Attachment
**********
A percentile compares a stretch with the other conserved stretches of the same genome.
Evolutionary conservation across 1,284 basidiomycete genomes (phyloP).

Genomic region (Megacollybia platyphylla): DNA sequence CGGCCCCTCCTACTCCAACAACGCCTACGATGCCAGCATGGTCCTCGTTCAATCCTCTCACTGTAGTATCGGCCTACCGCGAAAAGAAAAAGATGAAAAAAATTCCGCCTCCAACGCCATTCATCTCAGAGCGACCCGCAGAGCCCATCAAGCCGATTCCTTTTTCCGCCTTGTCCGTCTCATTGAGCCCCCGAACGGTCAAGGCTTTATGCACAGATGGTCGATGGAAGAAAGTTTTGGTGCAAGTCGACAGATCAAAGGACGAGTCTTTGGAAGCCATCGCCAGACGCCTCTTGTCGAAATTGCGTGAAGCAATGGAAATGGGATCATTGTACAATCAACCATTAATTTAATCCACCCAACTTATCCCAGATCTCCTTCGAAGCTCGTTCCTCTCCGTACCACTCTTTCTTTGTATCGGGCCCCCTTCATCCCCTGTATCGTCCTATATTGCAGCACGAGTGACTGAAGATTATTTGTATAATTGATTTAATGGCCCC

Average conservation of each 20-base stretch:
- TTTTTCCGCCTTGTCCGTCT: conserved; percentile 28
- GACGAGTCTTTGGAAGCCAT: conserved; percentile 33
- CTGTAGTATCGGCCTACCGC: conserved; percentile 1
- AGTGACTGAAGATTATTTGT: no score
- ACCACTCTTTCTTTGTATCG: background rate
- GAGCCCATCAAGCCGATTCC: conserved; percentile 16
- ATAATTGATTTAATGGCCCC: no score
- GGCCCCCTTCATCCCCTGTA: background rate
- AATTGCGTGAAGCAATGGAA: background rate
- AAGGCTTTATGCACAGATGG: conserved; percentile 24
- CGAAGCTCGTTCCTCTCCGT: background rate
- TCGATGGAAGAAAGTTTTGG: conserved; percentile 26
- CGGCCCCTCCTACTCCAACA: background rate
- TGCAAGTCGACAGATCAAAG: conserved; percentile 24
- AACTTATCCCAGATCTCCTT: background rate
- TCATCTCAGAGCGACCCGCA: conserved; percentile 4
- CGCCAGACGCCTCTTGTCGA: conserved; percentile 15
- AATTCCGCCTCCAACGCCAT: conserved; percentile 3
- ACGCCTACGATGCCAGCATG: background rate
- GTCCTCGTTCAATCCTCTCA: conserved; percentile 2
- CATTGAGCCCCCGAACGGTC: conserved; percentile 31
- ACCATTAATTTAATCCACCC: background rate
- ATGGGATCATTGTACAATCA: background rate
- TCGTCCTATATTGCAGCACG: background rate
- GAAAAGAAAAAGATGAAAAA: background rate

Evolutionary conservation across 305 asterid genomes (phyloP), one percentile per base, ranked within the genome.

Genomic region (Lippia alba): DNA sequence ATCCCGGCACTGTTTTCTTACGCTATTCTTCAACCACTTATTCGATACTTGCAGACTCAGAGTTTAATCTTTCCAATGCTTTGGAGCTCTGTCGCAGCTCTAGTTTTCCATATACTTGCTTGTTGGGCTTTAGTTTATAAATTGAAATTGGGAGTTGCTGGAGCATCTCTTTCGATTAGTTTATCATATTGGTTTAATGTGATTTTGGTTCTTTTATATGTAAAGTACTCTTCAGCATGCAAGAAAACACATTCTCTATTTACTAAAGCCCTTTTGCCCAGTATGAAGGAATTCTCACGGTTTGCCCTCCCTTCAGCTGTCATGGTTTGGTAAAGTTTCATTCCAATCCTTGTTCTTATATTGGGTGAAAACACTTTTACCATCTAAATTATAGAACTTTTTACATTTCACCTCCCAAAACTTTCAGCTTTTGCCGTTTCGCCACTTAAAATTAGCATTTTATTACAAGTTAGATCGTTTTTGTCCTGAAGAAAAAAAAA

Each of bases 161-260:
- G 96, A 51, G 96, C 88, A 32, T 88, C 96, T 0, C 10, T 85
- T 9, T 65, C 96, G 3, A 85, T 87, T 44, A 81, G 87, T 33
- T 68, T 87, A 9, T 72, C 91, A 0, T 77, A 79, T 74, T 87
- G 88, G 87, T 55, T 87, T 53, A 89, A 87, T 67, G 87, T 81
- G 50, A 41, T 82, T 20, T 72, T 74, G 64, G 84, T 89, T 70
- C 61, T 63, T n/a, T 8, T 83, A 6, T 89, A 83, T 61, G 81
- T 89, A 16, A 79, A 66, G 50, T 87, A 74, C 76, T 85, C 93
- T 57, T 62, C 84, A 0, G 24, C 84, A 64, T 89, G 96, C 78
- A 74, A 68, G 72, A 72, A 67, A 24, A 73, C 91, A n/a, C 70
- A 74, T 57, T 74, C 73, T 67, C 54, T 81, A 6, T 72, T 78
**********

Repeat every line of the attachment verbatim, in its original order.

A percentile compares a stretch with the other conserved stretches of the same genome.
Evolutionary conservation across 1,284 basidiomycete genomes (phyloP).

Genomic region (Megacollybia platyphylla): DNA sequence CGGCCCCTCCTACTCCAACAACGCCTACGATGCCAGCATGGTCCTCGTTCAATCCTCTCACTGTAGTATCGGCCTACCGCGAAAAGAAAAAGATGAAAAAAATTCCGCCTCCAACGCCATTCATCTCAGAGCGACCCGCAGAGCCCATCAAGCCGATTCCTTTTTCCGCCTTGTCCGTCTCATTGAGCCCCCGAACGGTCAAGGCTTTATGCACAGATGGTCGATGGAAGAAAGTTTTGGTGCAAGTCGACAGATCAAAGGACGAGTCTTTGGAAGCCATCGCCAGACGCCTCTTGTCGAAATTGCGTGAAGCAATGGAAATGGGATCATTGTACAATCAACCATTAATTTAATCCACCCAACTTATCCCAGATCTCCTTCGAAGCTCGTTCCTCTCCGTACCACTCTTTCTTTGTATCGGGCCCCCTTCATCCCCTGTATCGTCCTATATTGCAGCACGAGTGACTGAAGATTATTTGTATAATTGATTTAATGGCCCC

Average conservation of each 20-base stretch:
- TTTTTCCGCCTTGTCCGTCT: conserved; percentile 28
- GACGAGTCTTTGGAAGCCAT: conserved; percentile 33
- CTGTAGTATCGGCCTACCGC: conserved; percentile 1
- AGTGACTGAAGATTATTTGT: no score
- ACCACTCTTTCTTTGTATCG: background rate
- GAGCCCATCAAGCCGATTCC: conserved; percentile 16
- ATAATTGATTTAATGGCCCC: no score
- GGCCCCCTTCATCCCCTGTA: background rate
- AATTGCGTGAAGCAATGGAA: background rate
- AAGGCTTTATGCACAGATGG: conserved; percentile 24
- CGAAGCTCGTTCCTCTCCGT: background rate
- TCGATGGAAGAAAGTTTTGG: conserved; percentile 26
- CGGCCCCTCCTACTCCAACA: background rate
- TGCAAGTCGACAGATCAAAG: conserved; percentile 24
- AACTTATCCCAGATCTCCTT: background rate
- TCATCTCAGAGCGACCCGCA: conserved; percentile 4
- CGCCAGACGCCTCTTGTCGA: conserved; percentile 15
- AATTCCGCCTCCAACGCCAT: conserved; percentile 3
- ACGCCTACGATGCCAGCATG: background rate
- GTCCTCGTTCAATCCTCTCA: conserved; percentile 2
- CATTGAGCCCCCGAACGGTC: conserved; percentile 31
- ACCATTAATTTAATCCACCC: background rate
- ATGGGATCATTGTACAATCA: background rate
- TCGTCCTATATTGCAGCACG: background rate
- GAAAAGAAAAAGATGAAAAA: background rate

Evolutionary conservation across 305 asterid genomes (phyloP), one percentile per base, ranked within the genome.

Genomic region (Lippia alba): DNA sequence ATCCCGGCACTGTTTTCTTACGCTATTCTTCAACCACTTATTCGATACTTGCAGACTCAGAGTTTAATCTTTCCAATGCTTTGGAGCTCTGTCGCAGCTCTAGTTTTCCATATACTTGCTTGTTGGGCTTTAGTTTATAAATTGAAATTGGGAGTTGCTGGAGCATCTCTTTCGATTAGTTTATCATATTGGTTTAATGTGATTTTGGTTCTTTTATATGTAAAGTACTCTTCAGCATGCAAGAAAACACATTCTCTATTTACTAAAGCCCTTTTGCCCAGTATGAAGGAATTCTCACGGTTTGCCCTCCCTTCAGCTGTCATGGTTTGGTAAAGTTTCATTCCAATCCTTGTTCTTATATTGGGTGAAAACACTTTTACCATCTAAATTATAGAACTTTTTACATTTCACCTCCCAAAACTTTCAGCTTTTGCCGTTTCGCCACTTAAAATTAGCATTTTATTACAAGTTAGATCGTTTTTGTCCTGAAGAAAAAAAAA

Each of bases 161-260:
- G 96, A 51, G 96, C 88, A 32, T 88, C 96, T 0, C 10, T 85
- T 9, T 65, C 96, G 3, A 85, T 87, T 44, A 81, G 87, T 33
- T 68, T 87, A 9, T 72, C 91, A 0, T 77, A 79, T 74, T 87
- G 88, G 87, T 55, T 87, T 53, A 89, A 87, T 67, G 87, T 81
- G 50, A 41, T 82, T 20, T 72, T 74, G 64, G 84, T 89, T 70
- C 61, T 63, T n/a, T 8, T 83, A 6, T 89, A 83, T 61, G 81
- T 89, A 16, A 79, A 66, G 50, T 87, A 74, C 76, T 85, C 93
- T 57, T 62, C 84, A 0, G 24, C 84, A 64, T 89, G 96, C 78
- A 74, A 68, G 72, A 72, A 67, A 24, A 73, C 91, A n/a, C 70
- A 74, T 57, T 74, C 73, T 67, C 54, T 81, A 6, T 72, T 78